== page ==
Letters of Early Explorers and other goodies

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Today I’m doing some more browsing through search engines, and this week the search term I’m using is “book information.” And again I’ve been finding some little things that are interesting. [Author’s Note: the one I think is the neatest is #4 below, so if you don’t want to read anything long, skip to that!]

1) For example, I was amused to see a search result that simply said “Internet Book List.” That couldn’t possibly mean what it sounds like — could it? Someone’s trying to make a list of all books??

Well, no, actually. Just all fiction in English.

Isn’t that great?? So far they’ve got 63,000 books from 19,000 authors. You can register on the site and list books, write reviews, and all sorts of other things. I love the ambition of the site. I think even they know they can’t possibly accomplish their originally stated task, but I love that someone wants to do it. This looks like a site with aspirations perhaps similar to Goodreads.com or LibraryThing.com in their beginnings.

New place for me to register and write reviews. Riiiight. ‘Cause I’ve got all this TIME. 🙂

2) Meanwhile, I also found a really interesting site called BookTrust. It’s a U.K. charity that promotes reading for all ages and to all cultures. They review and recommend books, and send books to people who can’t afford them. They give out prizes, and work in partnership with publishers.

BookTrust is also a co-founder of the Free Word Centre, whose mandate is described like this:

the charity Free Word, whose mission is innovation and collaboration, pushing boundaries to promote, protect and democratise the power of the written and spoken word for creative and free expression. It brings together organisations across literature, literacy and free expression to enhance their work and the profile of their sectors.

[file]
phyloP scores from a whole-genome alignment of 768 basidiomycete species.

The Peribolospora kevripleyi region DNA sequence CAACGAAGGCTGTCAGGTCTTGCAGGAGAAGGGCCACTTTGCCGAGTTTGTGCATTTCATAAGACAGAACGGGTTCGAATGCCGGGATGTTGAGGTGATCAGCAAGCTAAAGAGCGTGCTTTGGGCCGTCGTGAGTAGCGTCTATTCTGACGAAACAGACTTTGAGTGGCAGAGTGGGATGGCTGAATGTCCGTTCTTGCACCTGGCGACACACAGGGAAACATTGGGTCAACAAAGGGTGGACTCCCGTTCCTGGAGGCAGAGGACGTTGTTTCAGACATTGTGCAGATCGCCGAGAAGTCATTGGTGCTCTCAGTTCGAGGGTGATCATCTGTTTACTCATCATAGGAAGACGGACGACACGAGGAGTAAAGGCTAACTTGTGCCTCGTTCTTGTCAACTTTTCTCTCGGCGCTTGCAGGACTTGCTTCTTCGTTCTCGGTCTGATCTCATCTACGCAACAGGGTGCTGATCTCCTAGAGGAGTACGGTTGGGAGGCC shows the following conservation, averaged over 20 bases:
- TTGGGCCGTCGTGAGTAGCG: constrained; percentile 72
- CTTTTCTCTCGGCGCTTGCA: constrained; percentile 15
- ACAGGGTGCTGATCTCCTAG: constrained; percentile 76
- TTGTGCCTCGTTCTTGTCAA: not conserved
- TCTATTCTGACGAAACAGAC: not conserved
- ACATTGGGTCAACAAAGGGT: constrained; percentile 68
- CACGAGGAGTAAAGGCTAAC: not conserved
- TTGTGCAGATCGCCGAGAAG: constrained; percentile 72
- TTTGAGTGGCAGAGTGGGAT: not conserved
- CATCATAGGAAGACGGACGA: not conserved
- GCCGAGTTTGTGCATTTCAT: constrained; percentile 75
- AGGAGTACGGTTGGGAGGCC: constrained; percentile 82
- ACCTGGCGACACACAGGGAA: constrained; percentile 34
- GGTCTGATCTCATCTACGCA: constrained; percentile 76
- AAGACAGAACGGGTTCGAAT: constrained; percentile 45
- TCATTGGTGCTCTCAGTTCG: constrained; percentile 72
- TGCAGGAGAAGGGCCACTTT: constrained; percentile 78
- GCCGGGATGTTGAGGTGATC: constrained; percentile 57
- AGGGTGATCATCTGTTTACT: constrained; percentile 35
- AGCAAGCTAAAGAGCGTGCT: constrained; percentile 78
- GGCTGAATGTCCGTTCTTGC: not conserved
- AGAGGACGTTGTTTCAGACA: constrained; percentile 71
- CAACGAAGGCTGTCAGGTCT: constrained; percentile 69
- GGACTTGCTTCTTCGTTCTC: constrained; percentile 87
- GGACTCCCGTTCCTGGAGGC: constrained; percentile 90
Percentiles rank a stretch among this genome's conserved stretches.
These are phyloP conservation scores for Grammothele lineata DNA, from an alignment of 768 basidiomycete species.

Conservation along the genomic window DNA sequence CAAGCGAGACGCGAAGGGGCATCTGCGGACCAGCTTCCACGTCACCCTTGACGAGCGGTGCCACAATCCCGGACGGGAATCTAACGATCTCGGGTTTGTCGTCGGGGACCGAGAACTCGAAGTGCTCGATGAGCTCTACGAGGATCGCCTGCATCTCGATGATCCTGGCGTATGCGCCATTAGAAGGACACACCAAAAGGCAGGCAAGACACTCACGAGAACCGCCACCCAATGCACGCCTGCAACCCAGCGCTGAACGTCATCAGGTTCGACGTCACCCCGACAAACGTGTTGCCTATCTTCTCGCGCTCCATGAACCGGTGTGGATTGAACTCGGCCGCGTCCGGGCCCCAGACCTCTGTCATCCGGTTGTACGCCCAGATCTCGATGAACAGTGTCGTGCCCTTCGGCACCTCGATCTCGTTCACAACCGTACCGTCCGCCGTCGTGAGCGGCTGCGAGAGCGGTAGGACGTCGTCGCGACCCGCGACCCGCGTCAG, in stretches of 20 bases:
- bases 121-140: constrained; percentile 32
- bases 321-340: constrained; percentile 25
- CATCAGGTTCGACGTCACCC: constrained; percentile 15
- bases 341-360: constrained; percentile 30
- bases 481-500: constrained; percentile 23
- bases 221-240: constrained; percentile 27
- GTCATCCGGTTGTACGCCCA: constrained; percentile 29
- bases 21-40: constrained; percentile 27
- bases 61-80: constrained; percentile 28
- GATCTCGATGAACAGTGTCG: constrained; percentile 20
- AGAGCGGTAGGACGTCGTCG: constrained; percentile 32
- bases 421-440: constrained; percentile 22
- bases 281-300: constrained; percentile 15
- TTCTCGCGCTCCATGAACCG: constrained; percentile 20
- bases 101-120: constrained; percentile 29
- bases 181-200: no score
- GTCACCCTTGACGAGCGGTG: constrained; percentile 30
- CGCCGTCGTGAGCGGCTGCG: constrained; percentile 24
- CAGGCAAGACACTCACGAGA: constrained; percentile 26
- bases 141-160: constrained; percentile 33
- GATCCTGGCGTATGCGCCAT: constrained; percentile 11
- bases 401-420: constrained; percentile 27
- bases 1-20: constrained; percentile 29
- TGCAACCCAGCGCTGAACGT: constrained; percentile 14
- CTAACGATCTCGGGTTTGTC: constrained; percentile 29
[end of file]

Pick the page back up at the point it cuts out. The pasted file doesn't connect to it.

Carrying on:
Isn’t it great to know such organizations exist?

3) Another interesting information site, which isn’t actually a book but is still really valuable, is The World Factbook from the C.I.A. Yes — the CIA. It provides an outline of basic information for most of the countries of the world, so if you’re looking for something like that, for reference purposes, this is where to start. But it’s just some basic info, from a very American point of view.

For example, looking at Canada, I roll my eyes that they list only two “Transnational Issues” for us. The first one is a very limited summary of border issues, touching on perhaps the most important one at the moment, that of the Northwest Passage. But the second “transnational issue” paints us as a haven for druggies and traffickers. *sigh*

So the phrase “grain of salt” does need to be floating in your mind a bit, at some of the interpretations. But for finding out basic geography, flags, type of government, economy, and so on, it’s a good starting place.

4) Another very cool site that makes me extremely excited is the Hakluyt Society. I’m cheating, because I found this one earlier this week, though I did do it via search engine, so it counts. This society, that’s been around since 1846, publishes the writings of early explorers.

I first discovered this book series at the University of Calgary library. I couldn’t believe what I was reading. The first book I checked out had personal accounts written by some of the people who had sailed with Ferdinand Magellan. I mean, this was serious history!

I read a few, but then moved quite a distance from the library and didn’t get back for a while, and then moved to Toronto. And discovered, to my horror, that the University of Toronto library didn’t have the series. So I’ve been checking off and on over the years to see if any of the books have ever been put online instead.

And! On Thursday I discovered that several of them have. I am over the moon!

For example:

a) Select Letters of Christopher Columbus

b) The World Encompassed by Sir Francis Drake

c) India in the Fifteenth Century: Being a Collection of Narratives of Voyages

And that’s just a small sample. I am so happy, I can’t describe it! If you’re interested in history, there may be stuff in here that will be really interesting or useful to you. After all, nothing like getting it from the people who were there, right?

And that’s my browsing for now. I hope you found something interesting here too. Happy reading this week!


    1. […] This post was mentioned on Twitter by kashicat, kvn1234. kvn1234 said: fascinating! RT @kashicat: Bookishgal: Letters of Early Explorers and other goodies: http://bit.ly/4yZ4R3 […]

    2. Ryan says:

      Thank you so much for that last link. It sounds like a wonderful site and I think I’m going to have some great reading ahead of me.

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